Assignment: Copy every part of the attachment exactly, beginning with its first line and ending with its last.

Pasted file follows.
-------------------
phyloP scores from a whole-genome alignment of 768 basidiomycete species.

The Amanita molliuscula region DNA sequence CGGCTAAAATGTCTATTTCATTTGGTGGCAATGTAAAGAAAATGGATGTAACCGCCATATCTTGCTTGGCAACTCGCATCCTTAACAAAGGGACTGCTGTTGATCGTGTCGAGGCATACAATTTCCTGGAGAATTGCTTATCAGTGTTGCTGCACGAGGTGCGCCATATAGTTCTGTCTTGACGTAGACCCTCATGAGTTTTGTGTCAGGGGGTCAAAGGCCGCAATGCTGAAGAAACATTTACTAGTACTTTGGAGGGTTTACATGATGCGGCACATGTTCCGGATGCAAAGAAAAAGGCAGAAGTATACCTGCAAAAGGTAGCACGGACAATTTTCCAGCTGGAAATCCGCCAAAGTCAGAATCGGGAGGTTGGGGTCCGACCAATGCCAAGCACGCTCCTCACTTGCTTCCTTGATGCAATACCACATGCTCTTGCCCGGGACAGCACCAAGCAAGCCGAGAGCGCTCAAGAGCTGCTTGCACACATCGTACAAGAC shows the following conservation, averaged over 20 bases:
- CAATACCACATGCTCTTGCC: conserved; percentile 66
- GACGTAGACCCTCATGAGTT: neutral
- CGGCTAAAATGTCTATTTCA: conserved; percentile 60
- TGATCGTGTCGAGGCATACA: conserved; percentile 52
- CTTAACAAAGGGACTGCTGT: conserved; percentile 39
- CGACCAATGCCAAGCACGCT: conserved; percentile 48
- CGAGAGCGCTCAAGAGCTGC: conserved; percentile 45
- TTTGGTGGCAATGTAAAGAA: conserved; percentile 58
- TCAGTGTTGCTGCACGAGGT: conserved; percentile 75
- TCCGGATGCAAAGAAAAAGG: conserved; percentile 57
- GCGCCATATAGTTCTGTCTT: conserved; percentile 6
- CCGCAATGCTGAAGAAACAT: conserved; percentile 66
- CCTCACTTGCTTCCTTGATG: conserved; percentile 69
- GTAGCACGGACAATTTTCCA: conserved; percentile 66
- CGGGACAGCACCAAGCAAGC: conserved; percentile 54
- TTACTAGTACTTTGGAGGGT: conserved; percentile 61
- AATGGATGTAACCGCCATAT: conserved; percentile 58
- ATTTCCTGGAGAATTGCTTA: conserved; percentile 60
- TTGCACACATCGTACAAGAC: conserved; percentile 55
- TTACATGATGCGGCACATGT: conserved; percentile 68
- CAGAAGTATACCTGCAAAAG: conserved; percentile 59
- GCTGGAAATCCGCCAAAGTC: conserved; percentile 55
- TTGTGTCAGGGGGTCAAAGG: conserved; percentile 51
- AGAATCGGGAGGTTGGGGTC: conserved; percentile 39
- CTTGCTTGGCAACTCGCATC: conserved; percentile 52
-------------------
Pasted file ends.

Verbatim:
phyloP scores from a whole-genome alignment of 768 basidiomycete species.

The Amanita molliuscula region DNA sequence CGGCTAAAATGTCTATTTCATTTGGTGGCAATGTAAAGAAAATGGATGTAACCGCCATATCTTGCTTGGCAACTCGCATCCTTAACAAAGGGACTGCTGTTGATCGTGTCGAGGCATACAATTTCCTGGAGAATTGCTTATCAGTGTTGCTGCACGAGGTGCGCCATATAGTTCTGTCTTGACGTAGACCCTCATGAGTTTTGTGTCAGGGGGTCAAAGGCCGCAATGCTGAAGAAACATTTACTAGTACTTTGGAGGGTTTACATGATGCGGCACATGTTCCGGATGCAAAGAAAAAGGCAGAAGTATACCTGCAAAAGGTAGCACGGACAATTTTCCAGCTGGAAATCCGCCAAAGTCAGAATCGGGAGGTTGGGGTCCGACCAATGCCAAGCACGCTCCTCACTTGCTTCCTTGATGCAATACCACATGCTCTTGCCCGGGACAGCACCAAGCAAGCCGAGAGCGCTCAAGAGCTGCTTGCACACATCGTACAAGAC shows the following conservation, averaged over 20 bases:
- CAATACCACATGCTCTTGCC: conserved; percentile 66
- GACGTAGACCCTCATGAGTT: neutral
- CGGCTAAAATGTCTATTTCA: conserved; percentile 60
- TGATCGTGTCGAGGCATACA: conserved; percentile 52
- CTTAACAAAGGGACTGCTGT: conserved; percentile 39
- CGACCAATGCCAAGCACGCT: conserved; percentile 48
- CGAGAGCGCTCAAGAGCTGC: conserved; percentile 45
- TTTGGTGGCAATGTAAAGAA: conserved; percentile 58
- TCAGTGTTGCTGCACGAGGT: conserved; percentile 75
- TCCGGATGCAAAGAAAAAGG: conserved; percentile 57
- GCGCCATATAGTTCTGTCTT: conserved; percentile 6
- CCGCAATGCTGAAGAAACAT: conserved; percentile 66
- CCTCACTTGCTTCCTTGATG: conserved; percentile 69
- GTAGCACGGACAATTTTCCA: conserved; percentile 66
- CGGGACAGCACCAAGCAAGC: conserved; percentile 54
- TTACTAGTACTTTGGAGGGT: conserved; percentile 61
- AATGGATGTAACCGCCATAT: conserved; percentile 58
- ATTTCCTGGAGAATTGCTTA: conserved; percentile 60
- TTGCACACATCGTACAAGAC: conserved; percentile 55
- TTACATGATGCGGCACATGT: conserved; percentile 68
- CAGAAGTATACCTGCAAAAG: conserved; percentile 59
- GCTGGAAATCCGCCAAAGTC: conserved; percentile 55
- TTGTGTCAGGGGGTCAAAGG: conserved; percentile 51
- AGAATCGGGAGGTTGGGGTC: conserved; percentile 39
- CTTGCTTGGCAACTCGCATC: conserved; percentile 52